Once, whilst visiting a popular picnic spot with my brother, he felt the need to pause a conversation mid-sentence and gasp in awe at a seemingly very ordinary group of people making their way across the immaculate lawn. An army of green canvas folding chairs, wicker picnic hampers and Prosecco bottles crossed in front of us, eyes on a secluded spot where they could lay down their wares and crack open a bottle of Waitrose’s Finest.
“That is…the most middle class thing I have ever seen,” he spluttered, admiringly. “I love it!”
The British are well known for an obsession with class.
I would like to say that as a liberal, left-wing Guardian reading
anarchist member of the bourgeoisie, I am not even remotely interested in such anachronisms, preferring instead to live on a hippy commune in Somerset with thirty five chickens and a couple of goats.
But that would be lying.
I am obsessed with class. I love it. And what I love the most is my own self-important sense of middle class righteousness. The middle classes are right about everything, all of the time. There are no social problems in middle class households. No middle class person ever got drunk on anything other than wine (or maybe gin), no middle class person ever shouted at their errant child in public. And if they did, I never got to hear about it. The middle classes are strictly sensible, strictly quinoa as the preferred grain, and strictly come dancing rather than X Factor. To cut a long story short, my single greatest aim in life is to be considered middle class.
In celebration of the middle classes, I have compiled this list of the Ten Most Middle Class Things Ever. You’re welcome. Picnic hampers not included.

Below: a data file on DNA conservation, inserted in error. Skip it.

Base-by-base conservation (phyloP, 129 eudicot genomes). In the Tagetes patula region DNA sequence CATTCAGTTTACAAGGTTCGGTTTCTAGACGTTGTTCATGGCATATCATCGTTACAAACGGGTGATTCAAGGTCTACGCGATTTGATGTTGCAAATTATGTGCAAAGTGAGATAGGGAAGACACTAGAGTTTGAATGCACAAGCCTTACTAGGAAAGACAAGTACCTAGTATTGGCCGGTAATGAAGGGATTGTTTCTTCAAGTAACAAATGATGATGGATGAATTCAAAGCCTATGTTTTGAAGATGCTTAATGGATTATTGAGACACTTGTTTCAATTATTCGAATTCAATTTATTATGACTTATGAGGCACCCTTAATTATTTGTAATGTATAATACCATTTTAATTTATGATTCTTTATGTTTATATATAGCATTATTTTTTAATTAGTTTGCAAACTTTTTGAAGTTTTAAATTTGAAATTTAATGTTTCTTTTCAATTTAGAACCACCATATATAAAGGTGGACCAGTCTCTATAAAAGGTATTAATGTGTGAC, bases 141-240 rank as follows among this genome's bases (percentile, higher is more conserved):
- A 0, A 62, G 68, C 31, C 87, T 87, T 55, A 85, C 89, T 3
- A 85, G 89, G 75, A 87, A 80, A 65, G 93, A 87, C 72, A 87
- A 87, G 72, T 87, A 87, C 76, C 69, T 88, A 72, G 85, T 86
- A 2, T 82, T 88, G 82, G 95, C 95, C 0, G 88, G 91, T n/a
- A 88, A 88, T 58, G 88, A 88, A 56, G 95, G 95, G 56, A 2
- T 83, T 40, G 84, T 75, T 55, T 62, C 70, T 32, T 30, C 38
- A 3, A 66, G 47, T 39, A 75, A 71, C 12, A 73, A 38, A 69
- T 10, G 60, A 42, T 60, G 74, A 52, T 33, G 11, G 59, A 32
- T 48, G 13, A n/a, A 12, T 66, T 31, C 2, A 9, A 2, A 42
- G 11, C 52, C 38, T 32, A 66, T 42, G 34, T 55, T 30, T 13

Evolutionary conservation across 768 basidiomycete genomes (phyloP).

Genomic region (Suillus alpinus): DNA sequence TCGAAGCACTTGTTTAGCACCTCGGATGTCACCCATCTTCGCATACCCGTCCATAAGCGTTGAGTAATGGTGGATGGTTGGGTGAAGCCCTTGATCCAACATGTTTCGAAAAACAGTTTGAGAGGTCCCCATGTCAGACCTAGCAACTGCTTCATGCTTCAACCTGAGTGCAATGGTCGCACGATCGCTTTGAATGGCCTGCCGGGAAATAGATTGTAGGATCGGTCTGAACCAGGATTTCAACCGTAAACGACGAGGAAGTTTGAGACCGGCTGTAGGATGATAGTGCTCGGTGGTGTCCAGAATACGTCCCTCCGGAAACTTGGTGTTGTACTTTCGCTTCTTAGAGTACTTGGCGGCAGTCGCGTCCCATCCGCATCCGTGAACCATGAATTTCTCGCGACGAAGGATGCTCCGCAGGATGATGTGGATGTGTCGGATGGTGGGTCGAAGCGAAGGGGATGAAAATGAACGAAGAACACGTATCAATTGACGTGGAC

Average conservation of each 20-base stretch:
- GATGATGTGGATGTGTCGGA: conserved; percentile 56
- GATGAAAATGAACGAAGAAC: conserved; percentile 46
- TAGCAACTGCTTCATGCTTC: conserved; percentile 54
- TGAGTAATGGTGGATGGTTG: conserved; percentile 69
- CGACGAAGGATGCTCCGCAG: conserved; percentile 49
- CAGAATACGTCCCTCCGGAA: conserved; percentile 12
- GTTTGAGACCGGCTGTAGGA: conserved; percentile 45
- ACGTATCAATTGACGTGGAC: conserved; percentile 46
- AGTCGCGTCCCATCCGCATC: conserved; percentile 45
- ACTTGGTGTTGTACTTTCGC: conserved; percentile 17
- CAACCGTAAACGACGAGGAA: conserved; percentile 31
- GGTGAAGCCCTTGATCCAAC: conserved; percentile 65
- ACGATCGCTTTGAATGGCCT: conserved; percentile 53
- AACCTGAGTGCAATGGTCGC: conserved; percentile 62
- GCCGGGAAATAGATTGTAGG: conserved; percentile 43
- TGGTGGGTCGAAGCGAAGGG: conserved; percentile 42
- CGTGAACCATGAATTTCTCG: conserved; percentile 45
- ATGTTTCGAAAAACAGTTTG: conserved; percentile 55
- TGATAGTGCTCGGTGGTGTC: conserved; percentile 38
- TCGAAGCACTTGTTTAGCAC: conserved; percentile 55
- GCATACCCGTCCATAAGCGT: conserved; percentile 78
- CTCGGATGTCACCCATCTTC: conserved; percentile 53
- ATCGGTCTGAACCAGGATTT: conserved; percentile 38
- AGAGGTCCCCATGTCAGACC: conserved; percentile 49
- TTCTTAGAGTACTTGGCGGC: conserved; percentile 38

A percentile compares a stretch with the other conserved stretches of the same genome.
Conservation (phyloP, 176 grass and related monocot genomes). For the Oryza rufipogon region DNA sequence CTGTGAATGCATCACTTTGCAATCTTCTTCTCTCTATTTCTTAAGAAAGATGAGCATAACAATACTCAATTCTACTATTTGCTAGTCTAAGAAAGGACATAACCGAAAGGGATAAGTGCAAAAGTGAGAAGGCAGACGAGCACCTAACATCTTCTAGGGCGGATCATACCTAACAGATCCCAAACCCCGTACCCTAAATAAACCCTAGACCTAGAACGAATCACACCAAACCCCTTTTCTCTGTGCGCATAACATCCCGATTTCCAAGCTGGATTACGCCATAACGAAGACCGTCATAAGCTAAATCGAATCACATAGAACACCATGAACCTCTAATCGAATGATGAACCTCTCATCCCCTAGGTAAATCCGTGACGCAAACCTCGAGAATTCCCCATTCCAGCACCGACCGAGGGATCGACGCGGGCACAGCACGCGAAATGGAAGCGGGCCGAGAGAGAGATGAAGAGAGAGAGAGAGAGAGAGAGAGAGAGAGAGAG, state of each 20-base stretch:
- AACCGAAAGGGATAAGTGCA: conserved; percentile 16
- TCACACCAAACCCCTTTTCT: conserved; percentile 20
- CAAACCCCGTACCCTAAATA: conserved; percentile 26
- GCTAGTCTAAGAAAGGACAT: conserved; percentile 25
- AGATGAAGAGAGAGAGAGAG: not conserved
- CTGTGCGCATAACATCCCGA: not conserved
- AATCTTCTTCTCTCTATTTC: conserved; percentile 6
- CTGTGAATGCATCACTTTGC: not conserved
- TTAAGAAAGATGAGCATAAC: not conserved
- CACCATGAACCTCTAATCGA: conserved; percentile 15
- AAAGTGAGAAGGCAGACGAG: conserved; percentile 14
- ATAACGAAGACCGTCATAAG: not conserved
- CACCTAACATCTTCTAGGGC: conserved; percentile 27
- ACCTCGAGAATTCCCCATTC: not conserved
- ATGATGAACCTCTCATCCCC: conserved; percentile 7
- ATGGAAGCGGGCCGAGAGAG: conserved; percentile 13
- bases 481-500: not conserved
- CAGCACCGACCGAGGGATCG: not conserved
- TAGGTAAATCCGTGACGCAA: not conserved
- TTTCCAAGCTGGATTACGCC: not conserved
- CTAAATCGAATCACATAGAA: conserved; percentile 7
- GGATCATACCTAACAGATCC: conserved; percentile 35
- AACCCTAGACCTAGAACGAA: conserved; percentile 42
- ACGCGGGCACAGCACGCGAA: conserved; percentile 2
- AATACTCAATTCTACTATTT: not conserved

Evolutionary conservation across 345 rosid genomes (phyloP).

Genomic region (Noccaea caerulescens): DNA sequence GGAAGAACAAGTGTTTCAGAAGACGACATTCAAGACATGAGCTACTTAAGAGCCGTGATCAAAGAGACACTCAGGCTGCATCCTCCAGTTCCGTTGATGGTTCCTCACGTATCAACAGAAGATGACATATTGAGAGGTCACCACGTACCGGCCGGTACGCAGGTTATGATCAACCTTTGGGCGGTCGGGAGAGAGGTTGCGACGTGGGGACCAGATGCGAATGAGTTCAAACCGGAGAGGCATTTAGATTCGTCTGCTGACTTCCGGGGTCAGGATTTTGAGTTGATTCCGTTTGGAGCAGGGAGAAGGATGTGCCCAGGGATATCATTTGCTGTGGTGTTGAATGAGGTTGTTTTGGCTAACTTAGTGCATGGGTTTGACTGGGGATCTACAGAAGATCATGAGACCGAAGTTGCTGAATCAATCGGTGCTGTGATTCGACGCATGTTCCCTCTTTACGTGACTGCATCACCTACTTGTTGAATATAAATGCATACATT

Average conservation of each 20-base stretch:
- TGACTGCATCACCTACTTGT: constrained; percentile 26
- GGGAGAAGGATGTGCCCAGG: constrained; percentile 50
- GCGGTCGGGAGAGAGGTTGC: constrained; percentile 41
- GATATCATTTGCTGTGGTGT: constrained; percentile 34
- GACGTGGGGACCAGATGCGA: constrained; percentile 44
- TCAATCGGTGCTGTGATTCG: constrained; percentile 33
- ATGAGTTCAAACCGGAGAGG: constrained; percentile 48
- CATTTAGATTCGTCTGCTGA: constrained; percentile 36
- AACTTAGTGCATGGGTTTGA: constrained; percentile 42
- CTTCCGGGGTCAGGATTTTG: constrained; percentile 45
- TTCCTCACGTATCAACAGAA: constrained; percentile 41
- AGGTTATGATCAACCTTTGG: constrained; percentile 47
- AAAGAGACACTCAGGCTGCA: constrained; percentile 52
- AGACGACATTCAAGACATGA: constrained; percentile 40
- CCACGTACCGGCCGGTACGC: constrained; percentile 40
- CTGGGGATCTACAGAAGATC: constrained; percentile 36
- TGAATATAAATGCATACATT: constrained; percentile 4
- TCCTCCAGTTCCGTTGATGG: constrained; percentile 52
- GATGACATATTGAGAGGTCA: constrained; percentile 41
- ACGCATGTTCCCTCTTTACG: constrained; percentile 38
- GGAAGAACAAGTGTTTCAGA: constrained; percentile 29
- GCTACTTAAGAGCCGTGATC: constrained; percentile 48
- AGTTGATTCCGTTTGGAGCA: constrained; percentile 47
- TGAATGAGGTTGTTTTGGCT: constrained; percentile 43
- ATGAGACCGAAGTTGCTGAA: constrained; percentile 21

1.) Waitrose. The original, and still the best. I’m pretty sure the basics range includes such dietary staples as harissa and pomegranate seeds, but don’t quote me on it. They might not be posh enough.
2.) Naming your child a class above. Are your children called Sebastian and Harriet? Tristram and Crispian? Is your daughter called India in remembrance of that gap year you spent in Kerala in the nineties? If so, then you are officially Middle Class.
3.) Holidays in Center Parcs. I know dahling, it’s just so much more civilised than Haven. There’s woodland you know, and the log cabins are just to die for. So much more aesthetically pleasing than those common caravans. And you can hire bicycles for the whole family, which is always good for the waistline. Obesity is the scourge of the lower echelons.
4.) Breton tops. Are your entire family dressed in them? Mum, dad, children, grandparents? It’s just the classic look. A little bit French chic, a lot practical school run.
5.) Pretending to be religious to get your child into a better school. Come on, we’ve all done it. It’s a dog eat dog world out there.
6.) Conservatories. No one working class ever had a conservatory. Only middle class gardens offer sufficiently pleasant viewing over breakfast.
7.) Skiing. Just expensive enough to price out the proletariat.
8.) Land Rovers. Perfect for storing the folding chairs and gazebo for those impromptu picnics in the suburban wilderness. And they look so country-casual on the school run.
9.) Colour co-ordinated Christmas decorations. Nothing looks as tacky as colour clashing tree lights or (gasp) those giant inflatable Santas tacked to the side of the house. And God forbid anything flashing. The baby Jesus would be spinning on the Virgin’s lap at such a monstrosity.
10.) Red wine. Who would go into a salty local pub and order a red wine? No one. Only the middle classes have the sophisticated palate required to discern when there’s a “full-bodied field of flowers” or a “hint of saddle.”
So based on this tongue in cheek and dare I say it arbitrary list of criteria, are you middle class, or am I alone in being the one giving a gasp of astonishment when Tesco turn out not to stock pomegranate molasses? I knew I should have stuck with Ocado.
I’ve seen you in those Breton tops. Don’t try to deny it.